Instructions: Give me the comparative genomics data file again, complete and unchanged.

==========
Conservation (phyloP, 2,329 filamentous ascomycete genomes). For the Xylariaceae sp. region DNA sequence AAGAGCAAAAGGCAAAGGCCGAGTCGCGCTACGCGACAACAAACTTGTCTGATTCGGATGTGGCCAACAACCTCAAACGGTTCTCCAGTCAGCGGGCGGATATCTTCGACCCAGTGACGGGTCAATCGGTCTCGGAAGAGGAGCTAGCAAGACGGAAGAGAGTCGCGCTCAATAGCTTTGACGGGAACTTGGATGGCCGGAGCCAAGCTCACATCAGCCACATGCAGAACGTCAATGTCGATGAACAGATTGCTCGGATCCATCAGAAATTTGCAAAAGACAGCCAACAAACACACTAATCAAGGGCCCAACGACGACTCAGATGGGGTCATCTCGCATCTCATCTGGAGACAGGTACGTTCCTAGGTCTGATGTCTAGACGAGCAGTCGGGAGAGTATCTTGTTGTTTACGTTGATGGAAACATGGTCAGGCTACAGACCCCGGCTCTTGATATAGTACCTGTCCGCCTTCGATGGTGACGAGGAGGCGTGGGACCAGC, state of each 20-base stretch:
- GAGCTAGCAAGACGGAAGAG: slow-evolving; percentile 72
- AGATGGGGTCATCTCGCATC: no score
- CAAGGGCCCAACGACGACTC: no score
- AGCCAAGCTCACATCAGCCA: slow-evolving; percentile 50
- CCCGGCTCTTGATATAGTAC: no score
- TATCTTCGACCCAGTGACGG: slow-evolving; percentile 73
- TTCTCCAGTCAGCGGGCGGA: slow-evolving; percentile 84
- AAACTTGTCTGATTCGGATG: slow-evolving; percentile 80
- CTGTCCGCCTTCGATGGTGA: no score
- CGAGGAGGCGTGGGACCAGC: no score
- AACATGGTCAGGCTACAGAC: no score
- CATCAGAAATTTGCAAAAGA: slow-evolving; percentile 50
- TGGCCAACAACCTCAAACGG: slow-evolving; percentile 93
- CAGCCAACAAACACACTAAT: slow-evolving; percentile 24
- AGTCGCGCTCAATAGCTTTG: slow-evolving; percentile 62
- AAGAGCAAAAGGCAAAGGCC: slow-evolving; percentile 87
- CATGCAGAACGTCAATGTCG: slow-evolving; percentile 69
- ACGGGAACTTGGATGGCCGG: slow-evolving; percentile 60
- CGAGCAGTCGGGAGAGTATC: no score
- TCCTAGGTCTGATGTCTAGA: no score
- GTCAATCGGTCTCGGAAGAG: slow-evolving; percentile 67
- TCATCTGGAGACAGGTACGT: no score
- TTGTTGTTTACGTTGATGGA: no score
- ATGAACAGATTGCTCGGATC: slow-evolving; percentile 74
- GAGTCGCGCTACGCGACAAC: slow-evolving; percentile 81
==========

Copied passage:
Conservation (phyloP, 2,329 filamentous ascomycete genomes). For the Xylariaceae sp. region DNA sequence AAGAGCAAAAGGCAAAGGCCGAGTCGCGCTACGCGACAACAAACTTGTCTGATTCGGATGTGGCCAACAACCTCAAACGGTTCTCCAGTCAGCGGGCGGATATCTTCGACCCAGTGACGGGTCAATCGGTCTCGGAAGAGGAGCTAGCAAGACGGAAGAGAGTCGCGCTCAATAGCTTTGACGGGAACTTGGATGGCCGGAGCCAAGCTCACATCAGCCACATGCAGAACGTCAATGTCGATGAACAGATTGCTCGGATCCATCAGAAATTTGCAAAAGACAGCCAACAAACACACTAATCAAGGGCCCAACGACGACTCAGATGGGGTCATCTCGCATCTCATCTGGAGACAGGTACGTTCCTAGGTCTGATGTCTAGACGAGCAGTCGGGAGAGTATCTTGTTGTTTACGTTGATGGAAACATGGTCAGGCTACAGACCCCGGCTCTTGATATAGTACCTGTCCGCCTTCGATGGTGACGAGGAGGCGTGGGACCAGC, state of each 20-base stretch:
- GAGCTAGCAAGACGGAAGAG: slow-evolving; percentile 72
- AGATGGGGTCATCTCGCATC: no score
- CAAGGGCCCAACGACGACTC: no score
- AGCCAAGCTCACATCAGCCA: slow-evolving; percentile 50
- CCCGGCTCTTGATATAGTAC: no score
- TATCTTCGACCCAGTGACGG: slow-evolving; percentile 73
- TTCTCCAGTCAGCGGGCGGA: slow-evolving; percentile 84
- AAACTTGTCTGATTCGGATG: slow-evolving; percentile 80
- CTGTCCGCCTTCGATGGTGA: no score
- CGAGGAGGCGTGGGACCAGC: no score
- AACATGGTCAGGCTACAGAC: no score
- CATCAGAAATTTGCAAAAGA: slow-evolving; percentile 50
- TGGCCAACAACCTCAAACGG: slow-evolving; percentile 93
- CAGCCAACAAACACACTAAT: slow-evolving; percentile 24
- AGTCGCGCTCAATAGCTTTG: slow-evolving; percentile 62
- AAGAGCAAAAGGCAAAGGCC: slow-evolving; percentile 87
- CATGCAGAACGTCAATGTCG: slow-evolving; percentile 69
- ACGGGAACTTGGATGGCCGG: slow-evolving; percentile 60
- CGAGCAGTCGGGAGAGTATC: no score
- TCCTAGGTCTGATGTCTAGA: no score
- GTCAATCGGTCTCGGAAGAG: slow-evolving; percentile 67
- TCATCTGGAGACAGGTACGT: no score
- TTGTTGTTTACGTTGATGGA: no score
- ATGAACAGATTGCTCGGATC: slow-evolving; percentile 74
- GAGTCGCGCTACGCGACAAC: slow-evolving; percentile 81